OECD: UK recovery to be ‘weak and fragile’

| June 24, 2009 | 0 Comments
”OECD:

The Organisation for Economic Cooperation and Development (OECD) is forecasting that the UK’s recession will end in this year but said recovery is likely to be “weak and fragile” for some time.

The OECD is forecasting that output will decline by 4.3% this year, revised upwards from its March forecast of a 3.7% fall.

The organisation, which represents the 30 most industrialised nations, said the UK is in “a sharp recession” and is forecasting zero growth for next year, while the UK budget deficit will hit 14% next year.

Both predictions are worse than those estimated by the UK Government. Chancellor Alistair Darling was much more optimistic with his estimation that output will grow by at least 1%.

However, the OECD did highlight that the pace of the global downturn is now moderating but is still forecasting that world output will contract by 2.2% this year.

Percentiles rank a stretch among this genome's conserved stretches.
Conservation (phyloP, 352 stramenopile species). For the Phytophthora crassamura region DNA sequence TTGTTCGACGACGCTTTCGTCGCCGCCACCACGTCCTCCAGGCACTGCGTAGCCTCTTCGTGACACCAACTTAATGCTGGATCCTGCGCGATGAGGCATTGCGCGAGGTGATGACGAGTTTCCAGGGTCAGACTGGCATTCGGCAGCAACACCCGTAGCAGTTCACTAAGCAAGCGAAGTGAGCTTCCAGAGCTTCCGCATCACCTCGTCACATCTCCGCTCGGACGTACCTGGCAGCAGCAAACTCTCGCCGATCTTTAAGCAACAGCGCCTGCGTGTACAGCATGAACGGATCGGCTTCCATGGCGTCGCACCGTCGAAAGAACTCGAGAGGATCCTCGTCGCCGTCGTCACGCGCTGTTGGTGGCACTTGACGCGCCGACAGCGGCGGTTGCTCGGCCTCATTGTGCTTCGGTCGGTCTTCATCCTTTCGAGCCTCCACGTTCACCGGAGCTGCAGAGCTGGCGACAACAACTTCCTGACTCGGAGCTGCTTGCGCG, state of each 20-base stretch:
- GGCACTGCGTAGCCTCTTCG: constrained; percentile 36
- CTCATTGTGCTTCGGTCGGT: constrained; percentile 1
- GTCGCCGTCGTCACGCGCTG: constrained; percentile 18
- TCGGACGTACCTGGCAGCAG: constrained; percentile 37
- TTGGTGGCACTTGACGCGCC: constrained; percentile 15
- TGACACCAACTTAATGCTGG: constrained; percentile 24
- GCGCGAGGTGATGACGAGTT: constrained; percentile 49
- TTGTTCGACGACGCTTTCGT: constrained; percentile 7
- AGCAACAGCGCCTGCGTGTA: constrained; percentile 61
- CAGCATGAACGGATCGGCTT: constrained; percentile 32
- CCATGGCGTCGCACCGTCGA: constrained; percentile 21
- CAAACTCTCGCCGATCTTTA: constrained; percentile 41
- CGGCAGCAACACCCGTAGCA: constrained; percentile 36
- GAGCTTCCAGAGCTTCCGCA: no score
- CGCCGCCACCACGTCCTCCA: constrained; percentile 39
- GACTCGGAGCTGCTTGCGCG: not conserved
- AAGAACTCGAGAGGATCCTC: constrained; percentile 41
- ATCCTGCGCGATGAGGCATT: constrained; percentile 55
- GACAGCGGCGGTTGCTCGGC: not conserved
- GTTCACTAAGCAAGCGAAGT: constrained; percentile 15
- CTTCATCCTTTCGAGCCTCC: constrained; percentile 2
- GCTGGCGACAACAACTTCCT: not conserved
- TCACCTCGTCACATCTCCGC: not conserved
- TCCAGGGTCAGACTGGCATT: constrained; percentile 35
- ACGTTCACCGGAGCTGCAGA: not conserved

The OECD said: “It looks like the worst scenario has been avoided. “Even if the subsequent recovery may be slow, such an outcome is a major achievement of economic policy.”

The body also remarked that signs of recovery are being seen in the large non-OECD countries such as China, while activity in the US could bottom out in the latter half of the year.

However, the outlook is not so positive for the euro zone. The group said “signs of impending recovery in the euro area are not yet clearly visible”, this is primarily due to export setbacks and damage to the financial sector.

Unemployment in the euro zone, the UK and the US could exceed 10%, according to the OECD. The unemployment rate in the UK currently stands at 7.2%.

The OECD’s gloomy outlook will come as a major setback since recent reports have been giving positive assessments that the UK’s recession may, in fact, have ended.

The influential think tank, the National Institute of Economic and Social Research (NIESR), recently said the UK’s economy grew in May by 0.1% and follows a similar rise in the previous month and was the first growth in a year.

Martin Weale, director of NIESR, said that he expected the next set of official GDP figures to show “either that the recession is over or that it is close to over”.

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